Late last month, Congress convened a panel of experts in its first False Claims Act oversight hearing in nearly six years. The purpose of the hearing, which was called by the Committee on Judiciary through its Subcommittee on the Constitution and Civil Justice, was to enlist the opinions of several experts on both the benefits of the FCA, and potential areas needing improvement.
The witness panel consisted of several learned experts in the field, including:
- The Honorable Charles F. Grassley (U.S. Senate);
- Dr. Rachakonda D. Prabhu, M.D., of the Red Rock Medical Group;
- Dr. Patricia J. Harned, Ph.D., President of the Ethics Resource Center;
- Mr. John E. Clark, Of Counsel, Goode Casseb Jones Riklin Choate & Watson, Taxpayers Against Fraud, and
- Mr. David W. Ogden, U.S. Chamber Institute for Legal Reform.
In today’s post, we review some of the possible issues surrounding the False Claims Act as described by the oversight committee’s chairman. Tomorrow, we explore ideas and opinions offered by proponents of the False Claims Act, including the various reasons given why it should either remain in its current form or be further fortified with incentives for relators. In Part Three, we will take a look at some of the detractors of the FCA, including Attorney David Ogden, who testified to the unfairness faced by large corporations having incurred massive fines and penalties due to fraud and intentional false claims.
Introduction by Committee Chairman
The oversight hearing was commenced by committee chairman Congressman Trent Franks (R-AZ) who made several statements as to the effectiveness of the FCA in the current environment of widespread fraud. Mr. Franks pointed to a study that revealed the true extent of the waste, fraud, and abuse of taxpayer money actually falls somewhere near the $100 billion mark, making the $3 billion recovered by the FCA last year seem paltry by comparison. Franks further reiterated that it appears the FCA fails to prevent massive losses of taxpayer money to fraud and abuse, and the government has recovered only a fraction.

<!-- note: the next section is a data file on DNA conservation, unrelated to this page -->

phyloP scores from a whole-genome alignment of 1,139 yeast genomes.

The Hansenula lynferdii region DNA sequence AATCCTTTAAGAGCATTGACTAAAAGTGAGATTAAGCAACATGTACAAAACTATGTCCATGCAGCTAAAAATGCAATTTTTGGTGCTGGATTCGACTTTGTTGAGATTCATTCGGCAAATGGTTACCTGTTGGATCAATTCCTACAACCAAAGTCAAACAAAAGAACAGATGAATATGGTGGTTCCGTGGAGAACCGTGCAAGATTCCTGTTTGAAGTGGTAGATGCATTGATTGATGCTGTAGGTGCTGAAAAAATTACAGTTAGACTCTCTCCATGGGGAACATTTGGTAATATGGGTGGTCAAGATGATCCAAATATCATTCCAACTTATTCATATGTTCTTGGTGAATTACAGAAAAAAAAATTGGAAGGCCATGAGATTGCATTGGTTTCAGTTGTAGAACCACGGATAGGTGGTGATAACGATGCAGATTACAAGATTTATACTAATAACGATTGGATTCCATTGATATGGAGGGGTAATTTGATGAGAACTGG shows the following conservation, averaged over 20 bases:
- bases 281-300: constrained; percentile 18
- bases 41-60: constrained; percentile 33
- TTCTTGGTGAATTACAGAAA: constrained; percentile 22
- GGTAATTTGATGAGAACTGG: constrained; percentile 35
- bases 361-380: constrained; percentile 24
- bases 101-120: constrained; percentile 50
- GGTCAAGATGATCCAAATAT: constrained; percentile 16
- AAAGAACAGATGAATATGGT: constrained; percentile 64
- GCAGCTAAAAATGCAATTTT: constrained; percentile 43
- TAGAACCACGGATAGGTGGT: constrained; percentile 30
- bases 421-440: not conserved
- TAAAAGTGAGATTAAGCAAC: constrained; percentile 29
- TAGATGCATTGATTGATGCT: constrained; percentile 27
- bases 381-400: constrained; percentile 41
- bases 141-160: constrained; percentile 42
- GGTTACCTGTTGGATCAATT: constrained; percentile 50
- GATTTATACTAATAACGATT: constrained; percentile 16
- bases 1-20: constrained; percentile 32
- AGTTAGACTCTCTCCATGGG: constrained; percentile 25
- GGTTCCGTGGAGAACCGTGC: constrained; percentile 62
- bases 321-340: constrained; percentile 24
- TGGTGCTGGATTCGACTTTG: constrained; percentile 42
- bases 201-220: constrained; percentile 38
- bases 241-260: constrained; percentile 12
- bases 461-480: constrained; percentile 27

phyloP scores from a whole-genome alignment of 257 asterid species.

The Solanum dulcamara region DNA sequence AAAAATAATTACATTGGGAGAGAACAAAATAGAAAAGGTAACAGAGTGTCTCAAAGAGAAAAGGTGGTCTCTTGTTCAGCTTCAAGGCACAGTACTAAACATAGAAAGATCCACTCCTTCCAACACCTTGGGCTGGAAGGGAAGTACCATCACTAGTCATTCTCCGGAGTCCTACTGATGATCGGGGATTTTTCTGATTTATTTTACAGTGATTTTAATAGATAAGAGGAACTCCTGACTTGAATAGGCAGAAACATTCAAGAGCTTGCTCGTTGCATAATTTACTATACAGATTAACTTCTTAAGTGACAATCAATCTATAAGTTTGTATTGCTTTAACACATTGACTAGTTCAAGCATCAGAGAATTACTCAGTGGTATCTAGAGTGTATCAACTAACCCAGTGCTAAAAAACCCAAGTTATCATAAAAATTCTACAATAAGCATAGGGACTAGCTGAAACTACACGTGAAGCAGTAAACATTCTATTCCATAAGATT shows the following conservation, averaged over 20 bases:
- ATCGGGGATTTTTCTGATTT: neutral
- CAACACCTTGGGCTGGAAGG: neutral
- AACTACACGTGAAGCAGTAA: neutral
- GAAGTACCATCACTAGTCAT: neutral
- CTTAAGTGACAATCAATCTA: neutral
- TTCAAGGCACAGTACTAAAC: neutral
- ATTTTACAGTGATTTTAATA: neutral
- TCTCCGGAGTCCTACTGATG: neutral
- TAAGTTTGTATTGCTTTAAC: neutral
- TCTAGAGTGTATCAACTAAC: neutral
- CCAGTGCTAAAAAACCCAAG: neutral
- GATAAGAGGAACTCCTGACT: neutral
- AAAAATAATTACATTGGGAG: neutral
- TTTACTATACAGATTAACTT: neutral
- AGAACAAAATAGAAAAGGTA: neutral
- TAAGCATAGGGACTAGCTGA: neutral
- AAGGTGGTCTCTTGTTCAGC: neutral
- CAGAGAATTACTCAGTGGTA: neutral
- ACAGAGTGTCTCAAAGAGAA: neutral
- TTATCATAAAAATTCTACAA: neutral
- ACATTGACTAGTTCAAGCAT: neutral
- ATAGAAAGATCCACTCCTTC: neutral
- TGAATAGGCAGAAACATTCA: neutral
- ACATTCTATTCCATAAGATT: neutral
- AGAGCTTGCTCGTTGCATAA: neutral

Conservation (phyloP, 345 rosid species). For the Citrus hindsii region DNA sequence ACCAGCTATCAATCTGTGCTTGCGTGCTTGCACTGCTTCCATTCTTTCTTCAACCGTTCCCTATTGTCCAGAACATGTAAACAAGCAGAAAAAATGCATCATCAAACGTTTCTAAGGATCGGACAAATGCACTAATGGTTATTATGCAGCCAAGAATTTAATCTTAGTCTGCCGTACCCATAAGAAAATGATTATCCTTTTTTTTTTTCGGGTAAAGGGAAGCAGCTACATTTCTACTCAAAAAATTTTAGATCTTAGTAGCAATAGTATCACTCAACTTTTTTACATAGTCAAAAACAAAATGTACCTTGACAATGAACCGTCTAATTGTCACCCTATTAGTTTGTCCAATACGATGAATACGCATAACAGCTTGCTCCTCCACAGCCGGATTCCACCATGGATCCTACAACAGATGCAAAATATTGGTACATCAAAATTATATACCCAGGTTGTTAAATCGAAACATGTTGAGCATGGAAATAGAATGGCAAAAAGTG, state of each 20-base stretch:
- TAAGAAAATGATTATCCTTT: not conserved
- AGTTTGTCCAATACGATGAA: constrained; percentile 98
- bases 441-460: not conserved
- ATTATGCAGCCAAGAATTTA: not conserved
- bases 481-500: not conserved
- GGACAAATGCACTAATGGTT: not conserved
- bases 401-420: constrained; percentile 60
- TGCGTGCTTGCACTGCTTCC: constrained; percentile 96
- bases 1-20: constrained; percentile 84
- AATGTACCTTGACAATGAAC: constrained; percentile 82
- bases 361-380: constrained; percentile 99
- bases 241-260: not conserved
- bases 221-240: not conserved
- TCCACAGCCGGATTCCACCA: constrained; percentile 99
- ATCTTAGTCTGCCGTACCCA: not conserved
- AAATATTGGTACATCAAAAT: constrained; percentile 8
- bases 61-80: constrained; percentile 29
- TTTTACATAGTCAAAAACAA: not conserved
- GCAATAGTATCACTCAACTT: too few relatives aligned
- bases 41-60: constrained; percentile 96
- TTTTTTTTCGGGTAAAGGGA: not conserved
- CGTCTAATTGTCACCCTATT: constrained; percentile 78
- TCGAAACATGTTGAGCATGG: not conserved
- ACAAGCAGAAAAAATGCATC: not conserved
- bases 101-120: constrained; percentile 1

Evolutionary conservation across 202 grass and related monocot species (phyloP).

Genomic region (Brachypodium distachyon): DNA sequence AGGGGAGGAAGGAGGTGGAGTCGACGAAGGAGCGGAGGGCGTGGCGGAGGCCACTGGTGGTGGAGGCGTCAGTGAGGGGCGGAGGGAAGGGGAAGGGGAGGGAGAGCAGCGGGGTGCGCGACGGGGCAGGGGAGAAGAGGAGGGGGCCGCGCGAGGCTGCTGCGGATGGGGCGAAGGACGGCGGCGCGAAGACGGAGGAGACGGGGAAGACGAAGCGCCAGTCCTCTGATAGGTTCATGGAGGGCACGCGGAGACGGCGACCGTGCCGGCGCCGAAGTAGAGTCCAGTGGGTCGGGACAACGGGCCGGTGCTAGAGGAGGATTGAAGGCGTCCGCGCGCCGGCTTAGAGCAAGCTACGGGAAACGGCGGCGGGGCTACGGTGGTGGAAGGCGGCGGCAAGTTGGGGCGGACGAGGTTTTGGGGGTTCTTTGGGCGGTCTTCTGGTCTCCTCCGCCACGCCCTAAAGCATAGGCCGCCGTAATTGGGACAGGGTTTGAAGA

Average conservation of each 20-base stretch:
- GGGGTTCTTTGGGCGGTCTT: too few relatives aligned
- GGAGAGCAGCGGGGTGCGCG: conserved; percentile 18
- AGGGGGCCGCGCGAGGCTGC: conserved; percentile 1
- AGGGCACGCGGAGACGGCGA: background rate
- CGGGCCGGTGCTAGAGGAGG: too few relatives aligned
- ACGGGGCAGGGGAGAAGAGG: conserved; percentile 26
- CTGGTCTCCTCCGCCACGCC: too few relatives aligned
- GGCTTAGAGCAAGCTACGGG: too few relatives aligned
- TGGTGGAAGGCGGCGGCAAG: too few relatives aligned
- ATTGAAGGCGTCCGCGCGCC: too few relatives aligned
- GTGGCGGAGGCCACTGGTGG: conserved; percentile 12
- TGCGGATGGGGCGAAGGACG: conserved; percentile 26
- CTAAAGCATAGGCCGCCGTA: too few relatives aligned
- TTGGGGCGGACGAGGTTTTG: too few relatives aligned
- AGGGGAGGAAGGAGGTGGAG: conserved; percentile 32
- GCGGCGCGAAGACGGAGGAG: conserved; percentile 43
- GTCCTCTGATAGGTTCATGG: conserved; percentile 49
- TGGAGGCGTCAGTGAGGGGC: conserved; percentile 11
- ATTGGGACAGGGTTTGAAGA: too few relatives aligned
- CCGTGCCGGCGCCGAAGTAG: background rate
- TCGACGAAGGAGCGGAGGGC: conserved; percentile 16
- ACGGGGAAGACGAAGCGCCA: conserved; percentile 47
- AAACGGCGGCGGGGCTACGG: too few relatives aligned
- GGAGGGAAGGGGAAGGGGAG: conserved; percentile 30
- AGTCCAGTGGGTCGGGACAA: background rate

The chairman further framed the issue surrounding the FCA by pointing out that self-reporters willing to come forward and expose fraud (of which they may be involved) face the same penalties as those who are caught “red-handed.” Franks remarked that it seems self-evident they will uncover even more waste, fraud, and abuse by allowing self-reporters to share in recovery, or at least receive some sort of incentive for coming forward. Otherwise, the threat of facing possible retaliation or adverse workplace treatment could prove too great for the employee with inside knowledge, and the fraud would continually go undetected.
From there, Representative Franks turned the floor over to Iowa Senator Charles F. Grassley, who reiterated his support of the Act and admonished the attempts by the Chamber of Commerce to push an agenda wherein corporations would be given a 180-day window to self-report prior to allowing a whistleblower to come forward with an individual lawsuit.
Contact Berger Montague Today
If you are considering a whistleblower lawsuit but are unsure how the False Claims Act applies to your case, we encourage you to contact us right away for more information. To speak with a knowledgeable and reputable whistleblower attorney, call Berger Montague today.